Bi polar marketing disorder – too simple.. too complicated

ComplexThe washing format has changed again in our household.. to liquid. And trying to keep pace I found myself studying the back of the back for instructions. Apparently what I need to do is to work out the weight of the clothes, the hardness of the water and the level of soiling – which requires a range of dosage from 50-150ml.  To do this I have to measure the liquid using the cap – which holds 30ml. Notice that 30 does not go into 50 or 125 or any of the figures given above. As a measure it is complete nonsense. I would need a measuring flask to follow the instructions. I am encouraged to pour said liquid (all over my hands in the process) into the washing compartment – where it immediately flows into the machine undermining any notion that the detergent be introduced at particular parts of the washing cycle.

Simple Now consider if you will the front of the bottle which the marketing department clearly got their hands on. Which says almost nothin other than that it is non bio (twice). Now if the job of marketing is to help people wash their clothes better with this detergent than any other detergent I might name then they are failing.

And the truism that the job of marketing is to make things simple just won't do. Because they have only managed to do this with one side of the pack. Making it easy for me to buy it. But not to use it. Because washing isn't simple is it? There are a range of decisions that need to be made. Detergents are some of the most complicated chemicals ever made. Certainly the most complicated chemical you can buy over the counter. I know this because I have worked on detergent brands.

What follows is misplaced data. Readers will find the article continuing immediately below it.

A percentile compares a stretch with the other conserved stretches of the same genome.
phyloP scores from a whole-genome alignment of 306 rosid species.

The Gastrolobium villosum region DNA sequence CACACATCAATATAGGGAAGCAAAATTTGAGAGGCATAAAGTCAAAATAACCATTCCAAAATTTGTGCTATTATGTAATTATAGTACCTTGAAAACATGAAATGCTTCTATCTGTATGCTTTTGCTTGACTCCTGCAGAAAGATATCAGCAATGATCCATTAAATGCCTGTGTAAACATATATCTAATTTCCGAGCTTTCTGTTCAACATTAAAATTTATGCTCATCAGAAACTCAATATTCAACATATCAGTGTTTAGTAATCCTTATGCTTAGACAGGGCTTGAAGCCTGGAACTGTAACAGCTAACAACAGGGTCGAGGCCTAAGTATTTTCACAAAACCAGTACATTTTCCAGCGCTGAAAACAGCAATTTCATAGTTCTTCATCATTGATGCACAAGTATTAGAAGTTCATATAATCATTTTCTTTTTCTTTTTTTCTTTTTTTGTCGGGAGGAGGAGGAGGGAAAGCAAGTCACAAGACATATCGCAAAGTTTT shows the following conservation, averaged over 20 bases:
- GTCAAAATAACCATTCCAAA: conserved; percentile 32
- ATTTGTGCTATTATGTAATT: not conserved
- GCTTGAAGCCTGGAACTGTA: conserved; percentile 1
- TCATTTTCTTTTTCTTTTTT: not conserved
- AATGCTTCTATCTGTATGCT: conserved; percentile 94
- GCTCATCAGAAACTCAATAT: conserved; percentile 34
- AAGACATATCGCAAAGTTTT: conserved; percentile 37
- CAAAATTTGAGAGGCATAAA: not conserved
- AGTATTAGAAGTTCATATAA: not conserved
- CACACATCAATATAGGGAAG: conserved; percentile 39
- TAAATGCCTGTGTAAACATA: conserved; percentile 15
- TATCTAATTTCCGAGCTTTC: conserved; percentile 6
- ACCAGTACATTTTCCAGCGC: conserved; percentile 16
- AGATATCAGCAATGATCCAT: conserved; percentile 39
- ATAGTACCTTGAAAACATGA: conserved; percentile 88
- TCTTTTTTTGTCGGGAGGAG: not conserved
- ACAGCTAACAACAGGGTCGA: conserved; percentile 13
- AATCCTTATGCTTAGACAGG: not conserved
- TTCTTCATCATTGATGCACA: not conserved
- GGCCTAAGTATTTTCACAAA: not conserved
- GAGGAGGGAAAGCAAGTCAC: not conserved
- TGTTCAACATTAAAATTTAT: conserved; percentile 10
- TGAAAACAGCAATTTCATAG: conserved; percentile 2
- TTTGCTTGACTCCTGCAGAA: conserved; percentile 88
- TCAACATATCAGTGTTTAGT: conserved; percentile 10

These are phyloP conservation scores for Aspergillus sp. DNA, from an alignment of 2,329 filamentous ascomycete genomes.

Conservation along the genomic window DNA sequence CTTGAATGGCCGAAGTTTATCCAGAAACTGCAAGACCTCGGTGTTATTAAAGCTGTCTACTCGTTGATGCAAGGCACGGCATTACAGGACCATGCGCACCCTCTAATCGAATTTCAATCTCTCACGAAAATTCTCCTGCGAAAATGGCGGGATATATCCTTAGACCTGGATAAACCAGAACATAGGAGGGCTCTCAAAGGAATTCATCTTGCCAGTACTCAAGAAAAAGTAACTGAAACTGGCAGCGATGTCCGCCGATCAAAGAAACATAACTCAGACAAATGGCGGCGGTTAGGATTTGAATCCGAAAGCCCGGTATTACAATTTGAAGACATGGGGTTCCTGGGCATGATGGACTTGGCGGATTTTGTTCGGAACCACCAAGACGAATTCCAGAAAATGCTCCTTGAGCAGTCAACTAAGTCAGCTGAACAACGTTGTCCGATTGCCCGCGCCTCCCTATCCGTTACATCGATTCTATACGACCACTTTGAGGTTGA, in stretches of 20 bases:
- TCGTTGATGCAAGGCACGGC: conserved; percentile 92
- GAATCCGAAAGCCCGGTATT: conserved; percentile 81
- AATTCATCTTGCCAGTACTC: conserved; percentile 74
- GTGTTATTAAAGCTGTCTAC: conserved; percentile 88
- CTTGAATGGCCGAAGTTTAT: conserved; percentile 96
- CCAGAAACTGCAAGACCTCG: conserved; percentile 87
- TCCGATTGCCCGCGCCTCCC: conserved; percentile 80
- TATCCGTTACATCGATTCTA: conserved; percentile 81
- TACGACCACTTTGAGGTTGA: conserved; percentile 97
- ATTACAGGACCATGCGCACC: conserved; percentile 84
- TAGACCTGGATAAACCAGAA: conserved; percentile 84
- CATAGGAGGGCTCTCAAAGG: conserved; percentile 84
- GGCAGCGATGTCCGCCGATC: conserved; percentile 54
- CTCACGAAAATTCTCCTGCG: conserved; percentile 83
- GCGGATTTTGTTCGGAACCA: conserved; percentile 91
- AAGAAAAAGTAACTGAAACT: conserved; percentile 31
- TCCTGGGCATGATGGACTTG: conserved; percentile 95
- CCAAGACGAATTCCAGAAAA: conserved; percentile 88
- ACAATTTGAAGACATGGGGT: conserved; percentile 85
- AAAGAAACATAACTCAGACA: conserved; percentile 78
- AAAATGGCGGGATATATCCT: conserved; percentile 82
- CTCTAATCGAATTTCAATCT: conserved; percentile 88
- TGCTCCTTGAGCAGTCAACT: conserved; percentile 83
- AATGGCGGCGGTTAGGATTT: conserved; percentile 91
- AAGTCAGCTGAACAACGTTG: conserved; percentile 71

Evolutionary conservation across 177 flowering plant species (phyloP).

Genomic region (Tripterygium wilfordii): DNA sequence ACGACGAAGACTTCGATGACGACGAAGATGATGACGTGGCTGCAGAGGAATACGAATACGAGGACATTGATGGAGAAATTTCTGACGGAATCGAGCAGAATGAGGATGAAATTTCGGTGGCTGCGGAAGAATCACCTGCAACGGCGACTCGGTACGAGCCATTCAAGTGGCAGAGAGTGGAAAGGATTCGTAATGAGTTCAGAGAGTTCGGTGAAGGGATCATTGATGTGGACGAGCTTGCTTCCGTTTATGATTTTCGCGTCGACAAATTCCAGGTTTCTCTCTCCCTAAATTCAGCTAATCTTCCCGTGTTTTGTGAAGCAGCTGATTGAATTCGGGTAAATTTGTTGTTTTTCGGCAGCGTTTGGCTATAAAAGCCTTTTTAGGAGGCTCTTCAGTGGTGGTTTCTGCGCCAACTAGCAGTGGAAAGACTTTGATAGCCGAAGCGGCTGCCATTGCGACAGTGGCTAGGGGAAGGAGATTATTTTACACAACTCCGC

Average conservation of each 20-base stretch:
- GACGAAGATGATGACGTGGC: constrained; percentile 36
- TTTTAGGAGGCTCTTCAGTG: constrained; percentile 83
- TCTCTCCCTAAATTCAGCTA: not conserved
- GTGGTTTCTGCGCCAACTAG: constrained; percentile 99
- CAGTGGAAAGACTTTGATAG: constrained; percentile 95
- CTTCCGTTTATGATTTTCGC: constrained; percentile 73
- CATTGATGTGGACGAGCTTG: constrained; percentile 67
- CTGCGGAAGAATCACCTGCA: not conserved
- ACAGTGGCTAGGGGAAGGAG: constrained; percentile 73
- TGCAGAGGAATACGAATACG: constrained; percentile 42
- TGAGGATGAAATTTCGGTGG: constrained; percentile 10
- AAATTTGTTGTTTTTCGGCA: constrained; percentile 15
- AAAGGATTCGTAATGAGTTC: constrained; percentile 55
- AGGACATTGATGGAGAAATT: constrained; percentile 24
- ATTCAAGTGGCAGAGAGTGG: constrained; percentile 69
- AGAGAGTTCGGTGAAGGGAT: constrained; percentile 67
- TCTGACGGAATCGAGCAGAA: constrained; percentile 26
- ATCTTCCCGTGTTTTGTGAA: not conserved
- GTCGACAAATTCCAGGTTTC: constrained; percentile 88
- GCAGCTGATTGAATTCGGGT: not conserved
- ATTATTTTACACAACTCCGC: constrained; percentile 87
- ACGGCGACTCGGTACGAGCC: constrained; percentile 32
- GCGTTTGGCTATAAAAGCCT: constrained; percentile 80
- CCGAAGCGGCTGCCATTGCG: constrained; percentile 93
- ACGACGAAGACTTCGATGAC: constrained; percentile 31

It isn't enough to make things simple enough to buy. The marketer has to make the product easy to use. A lot of marketing uses complexity to bamboozle the customer. When linked to promotional offers it works for finance and mobile phones. But means that the customer ignores the complexity and switches whenever they feel like it. Because they don't understand the product they don't have any reason to believe that one brand is better than another. So they respond to offers.  Here there is an opportunity to make the product a more usable. But  Sainburys aren't bothered. Which is a missed opportunity. I will of course eventually move on from liquid but not for a while. Since I have to use a calculator (or just start pouring the liquid straight in) they have made it much more likely that I will move on straight away. Lucky then that they snared me with a multibuy so I have 3 of the damn packs to use up. But then I'll be off.

I suspect this is also a function of marketing's marginalisation as marcoms. I suspect that marketing had little or nothing to do with the copy on the back of the pack which was written by technologists with the ability to measure milllitress to half a dozen decimal places.  Marketing is more than getting people to buy. But apparently there isn't enough marketing thinking to go around. So they focus on framing the offer..

soo in summary can we have less simple please and less complicated.




Twitter Updates
Photo Albums
Willie Williams exhibitionTV stations JeddahPutna Sihastra Monastery 2011Grindleford Grinch April 2007Planners drinks night No1 Bucharest

Designed by Matthew Pattman